Thursday, October 30, 2014
The Vision (10.30.14): Women Disciples: Unlikely Witnesses to the Empty Tomb
Note: Sunday before last in my sermon on the resurrection of Christ from Luke 24:1-11, we pondered the significance of the fact that women disciples were the first to visit the empty tomb and the first to announce the resurrection to the other disciples.
Maybe the most astounding lines in this passage are found in v. 11: “And their words seemed as idle tales [that is, to the apostles, see v. 10], and they believed them not.” The word for “idle tales” here is leros, meaning nonsense or empty talk.
This is another one of those places where we have to apply the criterion of embarrassment. If this were not true why would Luke have kept such a seemingly embarrassing detail within the narrative?
Richard Bauckham in his book Jesus: A Very Short Introduction (Oxford University Press, 2011) observes:
But these eyewitnesses were women! As almost every scholar notes, in that society women were not trusted to give evidence. They were thought to be more emotional than men, and especially in religious matters apt to be credulous, too easily swayed by emotion (p. 105).
Bauckham goes on to cite a man named Celsus who was a second century pagan philosopher who despised Christianity and dismissed the testimony of Mary Magdalene, in particular, calling her a “hysterical female” (Ibid).
Luke candidly admits that at first even the male disciples did not believe these women’s report. Not only were women unreliable; it was unsuitable that women should be the first recipients of what was, in effect, a divine revelation. If Jesus had risen from death, the men ought to have been the first to know (Ibid., p. 106).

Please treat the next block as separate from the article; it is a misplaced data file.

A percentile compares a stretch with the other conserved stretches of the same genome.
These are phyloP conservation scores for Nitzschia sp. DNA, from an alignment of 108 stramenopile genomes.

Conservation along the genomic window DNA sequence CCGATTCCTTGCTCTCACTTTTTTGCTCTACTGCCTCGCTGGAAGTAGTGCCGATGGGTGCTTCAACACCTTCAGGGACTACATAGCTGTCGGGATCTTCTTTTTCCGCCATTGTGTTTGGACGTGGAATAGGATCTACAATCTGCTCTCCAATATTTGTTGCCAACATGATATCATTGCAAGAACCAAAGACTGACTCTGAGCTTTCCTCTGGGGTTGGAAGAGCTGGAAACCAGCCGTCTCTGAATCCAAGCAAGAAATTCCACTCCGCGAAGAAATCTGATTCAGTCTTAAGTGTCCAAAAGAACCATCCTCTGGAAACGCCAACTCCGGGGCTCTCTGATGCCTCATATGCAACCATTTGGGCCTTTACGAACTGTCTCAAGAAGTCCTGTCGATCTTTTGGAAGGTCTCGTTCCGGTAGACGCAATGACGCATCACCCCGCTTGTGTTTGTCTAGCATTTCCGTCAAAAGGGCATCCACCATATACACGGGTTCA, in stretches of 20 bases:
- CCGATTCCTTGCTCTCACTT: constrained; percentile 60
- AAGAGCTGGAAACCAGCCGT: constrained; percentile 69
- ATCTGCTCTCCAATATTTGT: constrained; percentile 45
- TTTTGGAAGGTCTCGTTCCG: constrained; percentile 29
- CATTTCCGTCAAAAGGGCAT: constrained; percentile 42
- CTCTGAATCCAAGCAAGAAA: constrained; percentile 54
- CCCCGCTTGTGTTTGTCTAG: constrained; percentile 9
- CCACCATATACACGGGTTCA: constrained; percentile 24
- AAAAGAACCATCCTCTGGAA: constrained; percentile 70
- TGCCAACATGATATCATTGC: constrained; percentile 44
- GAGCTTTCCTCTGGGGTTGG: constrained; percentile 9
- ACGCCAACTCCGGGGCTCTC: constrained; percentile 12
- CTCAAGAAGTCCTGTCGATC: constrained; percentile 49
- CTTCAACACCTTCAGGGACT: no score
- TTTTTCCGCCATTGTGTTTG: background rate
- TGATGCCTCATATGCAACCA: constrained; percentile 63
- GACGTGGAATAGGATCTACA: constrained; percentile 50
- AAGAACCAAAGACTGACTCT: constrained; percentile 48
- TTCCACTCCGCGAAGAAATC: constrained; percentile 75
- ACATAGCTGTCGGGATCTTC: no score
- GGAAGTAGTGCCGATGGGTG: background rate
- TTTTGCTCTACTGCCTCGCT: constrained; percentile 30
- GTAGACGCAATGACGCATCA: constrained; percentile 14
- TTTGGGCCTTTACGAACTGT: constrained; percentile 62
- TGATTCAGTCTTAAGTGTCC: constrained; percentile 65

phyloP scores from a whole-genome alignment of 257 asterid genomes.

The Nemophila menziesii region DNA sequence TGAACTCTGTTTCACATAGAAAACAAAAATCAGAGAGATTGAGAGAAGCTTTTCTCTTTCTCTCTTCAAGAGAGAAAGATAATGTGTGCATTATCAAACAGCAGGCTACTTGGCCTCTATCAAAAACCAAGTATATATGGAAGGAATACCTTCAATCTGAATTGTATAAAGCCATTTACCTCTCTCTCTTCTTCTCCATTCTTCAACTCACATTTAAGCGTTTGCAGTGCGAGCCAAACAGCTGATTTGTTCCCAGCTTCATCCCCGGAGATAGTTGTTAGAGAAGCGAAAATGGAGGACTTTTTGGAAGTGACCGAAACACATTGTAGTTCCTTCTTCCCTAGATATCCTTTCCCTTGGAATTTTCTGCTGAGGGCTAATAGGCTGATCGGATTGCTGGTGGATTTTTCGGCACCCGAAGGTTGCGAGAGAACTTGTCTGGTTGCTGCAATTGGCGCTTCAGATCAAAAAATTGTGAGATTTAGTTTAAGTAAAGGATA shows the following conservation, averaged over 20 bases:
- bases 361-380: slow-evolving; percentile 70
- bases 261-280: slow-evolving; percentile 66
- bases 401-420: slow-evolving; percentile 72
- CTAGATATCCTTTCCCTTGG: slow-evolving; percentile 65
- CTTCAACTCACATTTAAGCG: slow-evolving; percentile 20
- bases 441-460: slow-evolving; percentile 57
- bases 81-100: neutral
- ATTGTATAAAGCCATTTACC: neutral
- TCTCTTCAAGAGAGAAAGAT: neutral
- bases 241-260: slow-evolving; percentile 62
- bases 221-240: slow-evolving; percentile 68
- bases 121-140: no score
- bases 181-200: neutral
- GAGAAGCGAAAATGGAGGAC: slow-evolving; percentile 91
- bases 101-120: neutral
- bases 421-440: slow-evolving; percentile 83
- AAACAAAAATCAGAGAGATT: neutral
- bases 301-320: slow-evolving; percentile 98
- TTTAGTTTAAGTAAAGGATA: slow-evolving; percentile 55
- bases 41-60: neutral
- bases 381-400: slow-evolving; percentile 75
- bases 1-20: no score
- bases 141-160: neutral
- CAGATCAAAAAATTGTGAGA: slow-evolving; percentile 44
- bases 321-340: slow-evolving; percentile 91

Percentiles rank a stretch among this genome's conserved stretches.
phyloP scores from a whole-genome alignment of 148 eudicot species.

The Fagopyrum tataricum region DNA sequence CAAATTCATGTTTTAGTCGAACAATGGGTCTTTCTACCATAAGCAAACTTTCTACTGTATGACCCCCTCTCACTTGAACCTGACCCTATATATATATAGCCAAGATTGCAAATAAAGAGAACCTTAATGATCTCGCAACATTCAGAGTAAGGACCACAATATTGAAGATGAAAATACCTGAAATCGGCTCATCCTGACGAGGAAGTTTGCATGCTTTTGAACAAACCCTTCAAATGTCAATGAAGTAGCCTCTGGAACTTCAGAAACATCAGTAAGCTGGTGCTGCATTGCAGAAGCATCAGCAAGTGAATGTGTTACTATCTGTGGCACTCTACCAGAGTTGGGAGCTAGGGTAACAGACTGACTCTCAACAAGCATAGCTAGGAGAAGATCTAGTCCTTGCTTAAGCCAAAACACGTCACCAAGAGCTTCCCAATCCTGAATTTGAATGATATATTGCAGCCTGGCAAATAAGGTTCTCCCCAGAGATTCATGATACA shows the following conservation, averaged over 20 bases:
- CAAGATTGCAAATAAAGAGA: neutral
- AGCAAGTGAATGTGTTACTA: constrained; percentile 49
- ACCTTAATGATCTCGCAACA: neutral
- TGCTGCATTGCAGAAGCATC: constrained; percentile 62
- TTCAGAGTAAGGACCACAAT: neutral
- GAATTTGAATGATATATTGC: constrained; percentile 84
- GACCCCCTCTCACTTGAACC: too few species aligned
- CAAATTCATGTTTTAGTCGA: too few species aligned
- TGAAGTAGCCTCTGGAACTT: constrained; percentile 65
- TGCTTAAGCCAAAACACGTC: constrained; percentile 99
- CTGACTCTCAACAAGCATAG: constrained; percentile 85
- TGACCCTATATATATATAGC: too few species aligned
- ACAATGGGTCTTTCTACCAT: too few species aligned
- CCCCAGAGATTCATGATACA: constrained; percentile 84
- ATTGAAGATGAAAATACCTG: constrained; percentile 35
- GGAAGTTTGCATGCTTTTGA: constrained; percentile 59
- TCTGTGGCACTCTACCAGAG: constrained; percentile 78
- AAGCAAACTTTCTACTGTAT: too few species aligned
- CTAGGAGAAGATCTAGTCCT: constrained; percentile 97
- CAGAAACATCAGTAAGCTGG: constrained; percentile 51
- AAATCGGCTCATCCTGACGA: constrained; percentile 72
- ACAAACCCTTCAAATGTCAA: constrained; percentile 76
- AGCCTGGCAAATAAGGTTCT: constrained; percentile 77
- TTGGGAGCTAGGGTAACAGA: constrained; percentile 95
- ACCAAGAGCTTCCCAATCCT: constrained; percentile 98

Why did the Lord choose these women to be the first to find the empty tomb and to tell the disciples? In many ways it is completely consistent with how God works. This is the same God who told Israel in Deuteronomy 7:7 that he had not chosen them “because they were more in number than any people; for ye were the fewest of all people.”
It is the same God who spoke through Paul to say:
1 Corinthians 1:27 But God hath chosen the foolish things of the world to confound the wise; and God hath chosen the weak things of the world to confound the things which are mighty; 28 And base things of the world, and things which are despised, hath God chosen, yea, and things which are not, to bring to nought things that are: 29 That no flesh should glory in his presence.
And who spoke to Paul to say: “My grace is sufficient for thee: for my strength is made perfect in weakness” (2 Cor 12:9).
God sovereignly chose those weak women to discover the empty tomb in order to make his praise all the more glorious.
Grace and peace, Pastor Jeff Riddle